Postcard of Kali, purchased in Calcutta, 1992. Courtesy of David R Kinsley.
Postcard of Kali, purchased in Calcutta, 1992. Courtesy of David R Kinsley.

A second difficulty encountered in many Western writings about the god­dess Kali pertains to their treatment of Indian women. Although Hindu women are not typically the main subject of feminist narratives on goddess spirituality, insofar as they have suffered from the same patriarchal process that demonised their female deities, they are of substantial interest.

As stated above, many Western assumptions about the experience and oppression of women in India are true. But as Frédérique Apffel Marglin argues in her article “Female Sexuality in the Hindu World,” “Westerners’ understand­ing of female sexuality in the Hindu world has been strongly coloured by cul­tural meanings from Western traditions. All too often, familiar meanings have been projected onto less familiar cultural facts. The Hindu world is com­plex.” Marglin goes on to provide a complement to the perception that Hindus (especially Hindu men) see their women as dangerous and impure, owing to their association with blood and sexuality, by bringing forward the equally important Hindu concept of auspiciousness.

As opposed to the polarity of purity and impurity, which can serve to justify male domination over polluting womanhood, the scale of auspiciousness and inauspiciousness ranks women more positively. Auspiciousness is the power of life and is non­-hierarchical; not only do women embody this quality but so also do men­struation and intercourse. Hence, there are attitudes native to Hindu India that strongly affirm women.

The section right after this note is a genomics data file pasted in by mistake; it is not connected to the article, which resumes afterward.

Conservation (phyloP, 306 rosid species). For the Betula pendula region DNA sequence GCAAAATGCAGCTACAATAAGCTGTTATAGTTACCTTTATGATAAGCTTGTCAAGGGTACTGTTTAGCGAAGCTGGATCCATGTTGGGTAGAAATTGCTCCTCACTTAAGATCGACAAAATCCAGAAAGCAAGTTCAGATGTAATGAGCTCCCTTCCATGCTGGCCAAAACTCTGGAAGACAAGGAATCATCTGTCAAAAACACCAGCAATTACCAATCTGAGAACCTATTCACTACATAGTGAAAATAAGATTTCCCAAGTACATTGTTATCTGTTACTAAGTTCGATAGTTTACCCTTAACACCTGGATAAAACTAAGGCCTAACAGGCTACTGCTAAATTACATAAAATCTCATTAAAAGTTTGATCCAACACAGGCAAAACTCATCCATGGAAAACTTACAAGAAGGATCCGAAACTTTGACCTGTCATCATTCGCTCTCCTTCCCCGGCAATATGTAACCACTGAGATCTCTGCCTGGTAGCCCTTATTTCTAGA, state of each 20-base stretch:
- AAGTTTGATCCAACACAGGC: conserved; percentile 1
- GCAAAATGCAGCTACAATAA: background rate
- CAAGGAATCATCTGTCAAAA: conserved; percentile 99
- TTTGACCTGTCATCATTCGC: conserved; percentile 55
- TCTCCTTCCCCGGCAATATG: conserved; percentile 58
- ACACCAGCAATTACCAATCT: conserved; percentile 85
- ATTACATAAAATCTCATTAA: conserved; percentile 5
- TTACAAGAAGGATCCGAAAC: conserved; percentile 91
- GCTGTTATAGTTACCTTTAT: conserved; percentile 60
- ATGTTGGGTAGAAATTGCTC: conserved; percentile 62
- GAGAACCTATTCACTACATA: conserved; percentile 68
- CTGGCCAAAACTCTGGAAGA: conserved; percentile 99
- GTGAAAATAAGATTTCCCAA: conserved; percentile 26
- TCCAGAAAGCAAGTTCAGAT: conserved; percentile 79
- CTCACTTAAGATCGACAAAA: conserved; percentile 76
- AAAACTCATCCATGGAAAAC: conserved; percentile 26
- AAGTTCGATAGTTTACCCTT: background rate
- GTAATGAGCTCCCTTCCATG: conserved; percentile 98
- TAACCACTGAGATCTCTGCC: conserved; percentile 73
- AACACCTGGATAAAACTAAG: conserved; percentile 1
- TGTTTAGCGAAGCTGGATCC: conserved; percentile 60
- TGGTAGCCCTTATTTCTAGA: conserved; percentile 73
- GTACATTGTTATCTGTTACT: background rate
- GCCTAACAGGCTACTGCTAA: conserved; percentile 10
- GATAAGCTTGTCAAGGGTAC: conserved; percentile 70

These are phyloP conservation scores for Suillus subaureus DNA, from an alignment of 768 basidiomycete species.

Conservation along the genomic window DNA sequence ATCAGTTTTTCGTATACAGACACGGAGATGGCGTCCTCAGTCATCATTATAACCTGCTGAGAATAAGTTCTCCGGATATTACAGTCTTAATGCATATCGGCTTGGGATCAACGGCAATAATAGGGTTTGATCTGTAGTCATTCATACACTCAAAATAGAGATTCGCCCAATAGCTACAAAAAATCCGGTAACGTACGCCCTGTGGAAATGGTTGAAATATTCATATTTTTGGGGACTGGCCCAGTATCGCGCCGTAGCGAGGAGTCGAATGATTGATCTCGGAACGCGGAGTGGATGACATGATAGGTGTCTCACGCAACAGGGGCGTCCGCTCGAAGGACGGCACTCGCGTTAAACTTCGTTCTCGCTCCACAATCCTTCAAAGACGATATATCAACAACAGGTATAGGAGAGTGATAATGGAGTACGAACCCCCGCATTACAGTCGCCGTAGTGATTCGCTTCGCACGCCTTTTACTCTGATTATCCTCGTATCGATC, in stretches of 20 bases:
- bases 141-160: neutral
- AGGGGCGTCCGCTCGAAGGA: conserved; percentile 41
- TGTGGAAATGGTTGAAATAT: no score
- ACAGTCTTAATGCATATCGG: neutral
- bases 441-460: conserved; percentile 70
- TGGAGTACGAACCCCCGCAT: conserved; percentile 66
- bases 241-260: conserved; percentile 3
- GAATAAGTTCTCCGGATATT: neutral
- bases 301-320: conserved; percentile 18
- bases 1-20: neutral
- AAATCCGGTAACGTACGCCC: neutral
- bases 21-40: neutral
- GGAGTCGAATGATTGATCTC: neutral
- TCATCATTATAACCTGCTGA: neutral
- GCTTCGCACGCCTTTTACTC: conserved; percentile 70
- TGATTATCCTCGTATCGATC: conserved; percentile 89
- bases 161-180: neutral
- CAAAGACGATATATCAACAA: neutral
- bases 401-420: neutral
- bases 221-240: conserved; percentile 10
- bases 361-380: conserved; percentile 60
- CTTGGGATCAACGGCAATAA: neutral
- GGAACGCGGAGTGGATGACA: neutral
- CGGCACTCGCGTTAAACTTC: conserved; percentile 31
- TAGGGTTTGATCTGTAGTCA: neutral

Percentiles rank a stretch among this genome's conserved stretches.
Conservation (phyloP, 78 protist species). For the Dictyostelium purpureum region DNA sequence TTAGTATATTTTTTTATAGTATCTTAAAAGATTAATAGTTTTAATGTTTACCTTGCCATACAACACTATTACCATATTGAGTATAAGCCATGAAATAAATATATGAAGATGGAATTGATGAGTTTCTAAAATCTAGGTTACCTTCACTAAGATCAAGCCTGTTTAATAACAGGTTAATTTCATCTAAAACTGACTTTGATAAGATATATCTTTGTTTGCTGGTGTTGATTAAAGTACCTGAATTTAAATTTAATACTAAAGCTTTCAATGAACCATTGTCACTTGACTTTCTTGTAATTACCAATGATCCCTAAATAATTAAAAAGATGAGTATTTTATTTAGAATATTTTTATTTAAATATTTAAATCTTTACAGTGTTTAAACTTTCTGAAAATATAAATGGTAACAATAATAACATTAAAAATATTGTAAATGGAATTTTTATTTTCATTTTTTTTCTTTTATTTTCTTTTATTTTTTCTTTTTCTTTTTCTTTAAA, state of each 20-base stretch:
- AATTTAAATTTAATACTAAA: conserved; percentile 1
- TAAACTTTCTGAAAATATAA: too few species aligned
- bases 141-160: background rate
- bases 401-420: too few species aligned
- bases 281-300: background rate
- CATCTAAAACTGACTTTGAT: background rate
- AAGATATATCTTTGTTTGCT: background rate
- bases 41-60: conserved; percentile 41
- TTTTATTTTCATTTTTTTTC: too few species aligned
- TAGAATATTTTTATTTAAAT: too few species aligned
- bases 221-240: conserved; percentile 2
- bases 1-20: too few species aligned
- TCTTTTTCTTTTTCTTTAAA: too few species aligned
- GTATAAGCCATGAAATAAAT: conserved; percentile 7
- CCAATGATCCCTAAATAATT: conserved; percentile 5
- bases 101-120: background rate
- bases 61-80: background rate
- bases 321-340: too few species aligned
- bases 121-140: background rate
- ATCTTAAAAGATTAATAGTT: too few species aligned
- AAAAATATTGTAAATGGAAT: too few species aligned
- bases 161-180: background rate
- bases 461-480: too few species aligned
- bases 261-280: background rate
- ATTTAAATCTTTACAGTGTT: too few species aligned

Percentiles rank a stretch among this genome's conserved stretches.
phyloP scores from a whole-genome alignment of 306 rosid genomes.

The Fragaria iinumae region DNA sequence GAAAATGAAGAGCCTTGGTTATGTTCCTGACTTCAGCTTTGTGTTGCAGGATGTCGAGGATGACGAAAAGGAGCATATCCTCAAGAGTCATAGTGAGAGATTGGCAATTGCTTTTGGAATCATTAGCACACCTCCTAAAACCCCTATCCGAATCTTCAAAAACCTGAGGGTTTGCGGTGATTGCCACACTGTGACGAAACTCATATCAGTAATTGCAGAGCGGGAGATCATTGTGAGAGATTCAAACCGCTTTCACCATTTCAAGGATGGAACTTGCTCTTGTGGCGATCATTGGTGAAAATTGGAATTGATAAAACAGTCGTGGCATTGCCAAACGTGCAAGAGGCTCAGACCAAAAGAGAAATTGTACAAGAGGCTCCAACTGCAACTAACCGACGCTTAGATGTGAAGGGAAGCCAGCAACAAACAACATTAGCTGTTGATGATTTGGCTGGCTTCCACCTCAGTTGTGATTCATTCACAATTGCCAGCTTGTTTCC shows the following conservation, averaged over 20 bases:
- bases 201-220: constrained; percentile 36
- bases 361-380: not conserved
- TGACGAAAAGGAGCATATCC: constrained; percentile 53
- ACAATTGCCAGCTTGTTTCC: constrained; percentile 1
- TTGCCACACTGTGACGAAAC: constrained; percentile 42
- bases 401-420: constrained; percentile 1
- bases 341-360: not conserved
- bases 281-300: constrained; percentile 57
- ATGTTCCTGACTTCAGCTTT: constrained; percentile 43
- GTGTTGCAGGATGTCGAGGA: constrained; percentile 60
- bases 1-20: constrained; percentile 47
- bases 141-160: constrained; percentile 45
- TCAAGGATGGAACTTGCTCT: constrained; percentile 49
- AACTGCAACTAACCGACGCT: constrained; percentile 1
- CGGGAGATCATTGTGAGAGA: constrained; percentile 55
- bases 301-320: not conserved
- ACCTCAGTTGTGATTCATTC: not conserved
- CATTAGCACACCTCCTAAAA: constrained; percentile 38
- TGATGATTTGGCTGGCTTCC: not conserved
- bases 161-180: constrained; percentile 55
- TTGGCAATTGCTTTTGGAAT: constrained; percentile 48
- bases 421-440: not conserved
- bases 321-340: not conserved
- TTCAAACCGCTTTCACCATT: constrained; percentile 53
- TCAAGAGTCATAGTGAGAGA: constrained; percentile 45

Others writing in this vein point to the independence and respect ac­corded to women in the various devotional traditions of India, the fact that men are often seen as deliverers and rescuers within the context of a Hindu woman’s life, and the fundamental difference between East and West regarding the value of equality. Finally, we have the assumption on the part of many Western feminists that the discovery of Kali as a liberating model for women is of universal relevance. Some Indian feminists do not find this an attractive point of view, fearing that a close identification between women and goddesses may lead to a dehumanisation that denies the real needs of real women – especially Indian women.

Excerpted with permission from “The Western Kali”, by Rachel Fell McDermott, from Devi: The Goddesses of India, edited by John Stratton Hawley and Donna Marie Wulff, Aleph Book Company.